Troon is Demeter certified biodynamic, as well as CCOF organic, while Winderlea is Demeter certified, and organic, in addition to being a Certified B Corporation.  What’s that?  It’s “…a business that meets the highest standards of verified social and environmental performance, public transparency, and legal accountability to balance profit and purpose.” Oregon has 8 B-Corp wineries (more than any other US state).  There are a mere 12 in the US, and only 28 in the world.  The exacting ethics and standards demanded make it rare for any business to be a member of this group.

When everyone is onboard with these serious certifications, you can bet that attention to detail exhibited in the vineyard, and during the wine making process will be second to none – and that the quality of the wines produced will follow suit.

This was borne out during the tasting.  Troon’s Kubli Bench Amber (US$30), a very cool and delicious orange wine made with indigenous yeasts and foot trodden from 74% Riesling, 16% Vermentino, and 10% Viognier, was sherry-like with navel orange peel, marmalade, honey, and some salinity.  A tannic black tea rinse, and great acidity rounded out its balanced beauty.  Winderlea’s whole cluster ‘Imprint’ Pinot Noir (US$53) was an outstanding version showing cassis, purple plum, and bramble with an elegantly savory umami, Five Spice, and soya sauce punctured minerality.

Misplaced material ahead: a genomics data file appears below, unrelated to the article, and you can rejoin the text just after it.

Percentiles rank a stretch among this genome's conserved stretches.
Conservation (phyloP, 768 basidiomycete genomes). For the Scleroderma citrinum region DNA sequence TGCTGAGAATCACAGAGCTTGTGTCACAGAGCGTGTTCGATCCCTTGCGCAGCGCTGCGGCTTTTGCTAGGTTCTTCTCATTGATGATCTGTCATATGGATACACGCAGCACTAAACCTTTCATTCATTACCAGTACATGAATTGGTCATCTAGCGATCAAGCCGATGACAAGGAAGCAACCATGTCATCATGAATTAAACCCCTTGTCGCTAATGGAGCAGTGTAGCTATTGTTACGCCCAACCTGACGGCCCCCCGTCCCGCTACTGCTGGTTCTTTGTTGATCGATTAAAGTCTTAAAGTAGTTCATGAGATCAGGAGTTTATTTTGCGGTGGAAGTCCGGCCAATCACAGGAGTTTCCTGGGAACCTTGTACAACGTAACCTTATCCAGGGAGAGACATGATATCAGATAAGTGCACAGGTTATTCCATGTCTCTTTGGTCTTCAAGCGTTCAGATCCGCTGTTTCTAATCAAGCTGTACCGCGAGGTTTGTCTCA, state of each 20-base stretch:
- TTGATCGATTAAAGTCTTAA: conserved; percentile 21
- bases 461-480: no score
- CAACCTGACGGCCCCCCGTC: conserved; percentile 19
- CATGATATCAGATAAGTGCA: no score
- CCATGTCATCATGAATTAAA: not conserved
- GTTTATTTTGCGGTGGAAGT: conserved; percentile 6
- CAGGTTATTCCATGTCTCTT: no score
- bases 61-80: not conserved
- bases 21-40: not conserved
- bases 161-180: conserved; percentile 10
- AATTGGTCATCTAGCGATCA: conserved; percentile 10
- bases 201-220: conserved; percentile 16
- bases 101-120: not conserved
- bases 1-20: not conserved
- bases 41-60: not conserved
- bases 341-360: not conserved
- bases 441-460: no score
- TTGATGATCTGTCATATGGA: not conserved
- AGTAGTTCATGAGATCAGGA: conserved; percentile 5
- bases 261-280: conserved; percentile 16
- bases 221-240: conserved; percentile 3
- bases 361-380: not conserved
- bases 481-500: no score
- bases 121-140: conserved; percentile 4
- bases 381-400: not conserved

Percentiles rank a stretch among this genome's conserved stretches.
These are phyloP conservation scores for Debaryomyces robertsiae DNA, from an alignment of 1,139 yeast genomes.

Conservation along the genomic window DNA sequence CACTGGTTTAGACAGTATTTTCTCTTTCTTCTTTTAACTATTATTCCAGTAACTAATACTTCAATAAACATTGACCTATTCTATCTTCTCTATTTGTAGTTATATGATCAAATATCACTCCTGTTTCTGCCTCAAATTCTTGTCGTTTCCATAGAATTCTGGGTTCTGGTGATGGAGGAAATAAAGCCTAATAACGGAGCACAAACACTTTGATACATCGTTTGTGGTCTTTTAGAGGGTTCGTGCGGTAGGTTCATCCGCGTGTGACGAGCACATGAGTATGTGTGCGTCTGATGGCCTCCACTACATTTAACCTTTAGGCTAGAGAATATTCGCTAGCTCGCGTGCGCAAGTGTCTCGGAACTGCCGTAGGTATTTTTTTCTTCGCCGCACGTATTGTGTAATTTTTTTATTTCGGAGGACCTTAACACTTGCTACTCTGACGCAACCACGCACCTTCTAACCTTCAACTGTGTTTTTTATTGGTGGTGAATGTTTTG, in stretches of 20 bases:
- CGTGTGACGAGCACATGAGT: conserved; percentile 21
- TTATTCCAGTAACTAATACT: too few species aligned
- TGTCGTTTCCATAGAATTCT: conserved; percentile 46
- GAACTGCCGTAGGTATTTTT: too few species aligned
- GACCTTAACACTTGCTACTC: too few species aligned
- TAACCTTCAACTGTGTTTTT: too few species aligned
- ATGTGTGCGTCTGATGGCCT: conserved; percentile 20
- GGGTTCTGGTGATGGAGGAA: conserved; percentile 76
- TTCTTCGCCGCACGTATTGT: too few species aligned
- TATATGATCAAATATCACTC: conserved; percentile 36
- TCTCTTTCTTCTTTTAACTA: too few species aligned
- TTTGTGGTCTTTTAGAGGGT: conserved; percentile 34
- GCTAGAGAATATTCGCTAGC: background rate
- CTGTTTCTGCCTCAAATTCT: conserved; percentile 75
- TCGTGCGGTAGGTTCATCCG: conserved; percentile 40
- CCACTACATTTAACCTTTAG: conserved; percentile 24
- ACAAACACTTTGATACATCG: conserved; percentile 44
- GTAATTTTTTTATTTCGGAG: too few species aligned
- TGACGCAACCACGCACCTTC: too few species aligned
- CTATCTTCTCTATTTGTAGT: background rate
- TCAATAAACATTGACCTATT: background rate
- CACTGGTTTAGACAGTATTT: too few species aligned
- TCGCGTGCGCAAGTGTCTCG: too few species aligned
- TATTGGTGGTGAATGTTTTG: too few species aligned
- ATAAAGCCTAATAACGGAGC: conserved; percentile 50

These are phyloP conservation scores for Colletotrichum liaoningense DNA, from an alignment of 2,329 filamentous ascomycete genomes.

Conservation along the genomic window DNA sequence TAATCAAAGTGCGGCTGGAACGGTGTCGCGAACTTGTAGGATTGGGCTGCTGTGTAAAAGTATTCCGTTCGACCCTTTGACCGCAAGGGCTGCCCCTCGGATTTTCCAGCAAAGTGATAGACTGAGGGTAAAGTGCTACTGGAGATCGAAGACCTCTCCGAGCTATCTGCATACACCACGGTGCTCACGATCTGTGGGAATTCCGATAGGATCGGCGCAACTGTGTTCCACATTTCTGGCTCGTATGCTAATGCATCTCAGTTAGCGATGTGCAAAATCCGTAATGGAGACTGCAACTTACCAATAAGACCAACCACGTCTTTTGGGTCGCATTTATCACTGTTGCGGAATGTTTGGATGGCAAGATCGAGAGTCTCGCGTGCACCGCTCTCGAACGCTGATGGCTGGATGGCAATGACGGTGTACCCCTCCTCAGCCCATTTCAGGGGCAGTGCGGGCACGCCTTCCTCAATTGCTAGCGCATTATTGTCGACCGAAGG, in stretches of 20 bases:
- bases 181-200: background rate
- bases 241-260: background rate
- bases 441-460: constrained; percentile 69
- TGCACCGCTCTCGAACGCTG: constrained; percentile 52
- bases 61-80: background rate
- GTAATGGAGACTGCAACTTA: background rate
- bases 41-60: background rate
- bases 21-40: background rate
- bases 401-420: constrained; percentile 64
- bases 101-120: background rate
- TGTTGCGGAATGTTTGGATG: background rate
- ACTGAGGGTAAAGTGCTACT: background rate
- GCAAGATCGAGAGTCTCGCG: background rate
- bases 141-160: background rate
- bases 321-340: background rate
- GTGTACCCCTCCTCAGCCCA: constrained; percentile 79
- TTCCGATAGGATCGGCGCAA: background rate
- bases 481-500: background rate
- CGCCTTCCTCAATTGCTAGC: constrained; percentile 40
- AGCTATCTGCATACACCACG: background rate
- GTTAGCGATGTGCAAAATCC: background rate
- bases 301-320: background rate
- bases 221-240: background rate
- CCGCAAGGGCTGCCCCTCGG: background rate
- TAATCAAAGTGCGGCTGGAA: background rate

Our 22 person online discussion regarding the wines and their production in accordance with biodynamic and other tenets was fascinating.  Craig Camp of Troon spoke about biodynamics as the framework for moving forward into regenerative agriculture, as well as the realities associated with buying thousands of yards of cow dung to build soil health (that’s a lot of poop).  And it culminated with an observation by Bill Sweat of Winderlea.

“There’s a growing cohort of consumers who have an
interest in buying products that are sustainable…
Biodynamics represents an ethos and a
way to frame the sustainability… We think about
everything growing in, above and on the vineyard floor.”

The way the world is evolving these days, regenerative agriculture seems like a small amount of effort to keep our planet on an even keel, to fully participate in being part of the change we want to see, and to reimburse the earth for the burden it has carried for so long.

Are you one of those consumers?  I’d love to see your comments below.  Enjoy the wine.